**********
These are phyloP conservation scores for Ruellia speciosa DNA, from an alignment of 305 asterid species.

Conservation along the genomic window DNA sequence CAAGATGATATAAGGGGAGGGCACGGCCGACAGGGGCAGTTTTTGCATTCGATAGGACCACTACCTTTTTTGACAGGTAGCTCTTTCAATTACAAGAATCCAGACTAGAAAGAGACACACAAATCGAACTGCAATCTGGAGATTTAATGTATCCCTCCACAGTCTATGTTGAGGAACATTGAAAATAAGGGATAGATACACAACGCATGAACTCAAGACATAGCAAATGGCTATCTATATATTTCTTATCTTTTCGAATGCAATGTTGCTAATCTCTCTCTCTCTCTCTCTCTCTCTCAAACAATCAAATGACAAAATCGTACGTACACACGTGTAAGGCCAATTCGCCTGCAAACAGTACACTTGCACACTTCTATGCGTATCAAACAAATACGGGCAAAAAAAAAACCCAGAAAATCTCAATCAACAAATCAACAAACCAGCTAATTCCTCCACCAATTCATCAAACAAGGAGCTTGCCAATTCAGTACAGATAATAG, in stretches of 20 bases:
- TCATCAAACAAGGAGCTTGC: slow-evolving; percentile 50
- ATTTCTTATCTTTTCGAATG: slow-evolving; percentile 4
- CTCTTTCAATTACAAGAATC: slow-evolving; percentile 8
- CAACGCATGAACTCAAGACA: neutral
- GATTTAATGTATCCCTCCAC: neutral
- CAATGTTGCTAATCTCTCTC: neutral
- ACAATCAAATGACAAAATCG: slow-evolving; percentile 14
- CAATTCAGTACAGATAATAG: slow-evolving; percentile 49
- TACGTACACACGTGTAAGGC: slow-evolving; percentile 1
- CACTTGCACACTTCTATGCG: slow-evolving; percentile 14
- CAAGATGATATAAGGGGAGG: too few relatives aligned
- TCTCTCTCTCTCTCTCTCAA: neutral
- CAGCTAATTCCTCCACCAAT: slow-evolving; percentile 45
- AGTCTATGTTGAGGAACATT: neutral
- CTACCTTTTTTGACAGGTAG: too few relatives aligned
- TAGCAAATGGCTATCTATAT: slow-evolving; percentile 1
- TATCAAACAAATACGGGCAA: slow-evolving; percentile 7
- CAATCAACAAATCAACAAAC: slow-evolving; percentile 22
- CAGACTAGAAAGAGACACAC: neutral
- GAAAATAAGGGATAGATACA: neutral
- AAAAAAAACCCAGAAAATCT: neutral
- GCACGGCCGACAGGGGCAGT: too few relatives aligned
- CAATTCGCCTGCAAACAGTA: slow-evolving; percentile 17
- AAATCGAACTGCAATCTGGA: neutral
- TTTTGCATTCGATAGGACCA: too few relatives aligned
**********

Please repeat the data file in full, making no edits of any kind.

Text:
These are phyloP conservation scores for Ruellia speciosa DNA, from an alignment of 305 asterid species.

Conservation along the genomic window DNA sequence CAAGATGATATAAGGGGAGGGCACGGCCGACAGGGGCAGTTTTTGCATTCGATAGGACCACTACCTTTTTTGACAGGTAGCTCTTTCAATTACAAGAATCCAGACTAGAAAGAGACACACAAATCGAACTGCAATCTGGAGATTTAATGTATCCCTCCACAGTCTATGTTGAGGAACATTGAAAATAAGGGATAGATACACAACGCATGAACTCAAGACATAGCAAATGGCTATCTATATATTTCTTATCTTTTCGAATGCAATGTTGCTAATCTCTCTCTCTCTCTCTCTCTCTCTCAAACAATCAAATGACAAAATCGTACGTACACACGTGTAAGGCCAATTCGCCTGCAAACAGTACACTTGCACACTTCTATGCGTATCAAACAAATACGGGCAAAAAAAAAACCCAGAAAATCTCAATCAACAAATCAACAAACCAGCTAATTCCTCCACCAATTCATCAAACAAGGAGCTTGCCAATTCAGTACAGATAATAG, in stretches of 20 bases:
- TCATCAAACAAGGAGCTTGC: slow-evolving; percentile 50
- ATTTCTTATCTTTTCGAATG: slow-evolving; percentile 4
- CTCTTTCAATTACAAGAATC: slow-evolving; percentile 8
- CAACGCATGAACTCAAGACA: neutral
- GATTTAATGTATCCCTCCAC: neutral
- CAATGTTGCTAATCTCTCTC: neutral
- ACAATCAAATGACAAAATCG: slow-evolving; percentile 14
- CAATTCAGTACAGATAATAG: slow-evolving; percentile 49
- TACGTACACACGTGTAAGGC: slow-evolving; percentile 1
- CACTTGCACACTTCTATGCG: slow-evolving; percentile 14
- CAAGATGATATAAGGGGAGG: too few relatives aligned
- TCTCTCTCTCTCTCTCTCAA: neutral
- CAGCTAATTCCTCCACCAAT: slow-evolving; percentile 45
- AGTCTATGTTGAGGAACATT: neutral
- CTACCTTTTTTGACAGGTAG: too few relatives aligned
- TAGCAAATGGCTATCTATAT: slow-evolving; percentile 1
- TATCAAACAAATACGGGCAA: slow-evolving; percentile 7
- CAATCAACAAATCAACAAAC: slow-evolving; percentile 22
- CAGACTAGAAAGAGACACAC: neutral
- GAAAATAAGGGATAGATACA: neutral
- AAAAAAAACCCAGAAAATCT: neutral
- GCACGGCCGACAGGGGCAGT: too few relatives aligned
- CAATTCGCCTGCAAACAGTA: slow-evolving; percentile 17
- AAATCGAACTGCAATCTGGA: neutral
- TTTTGCATTCGATAGGACCA: too few relatives aligned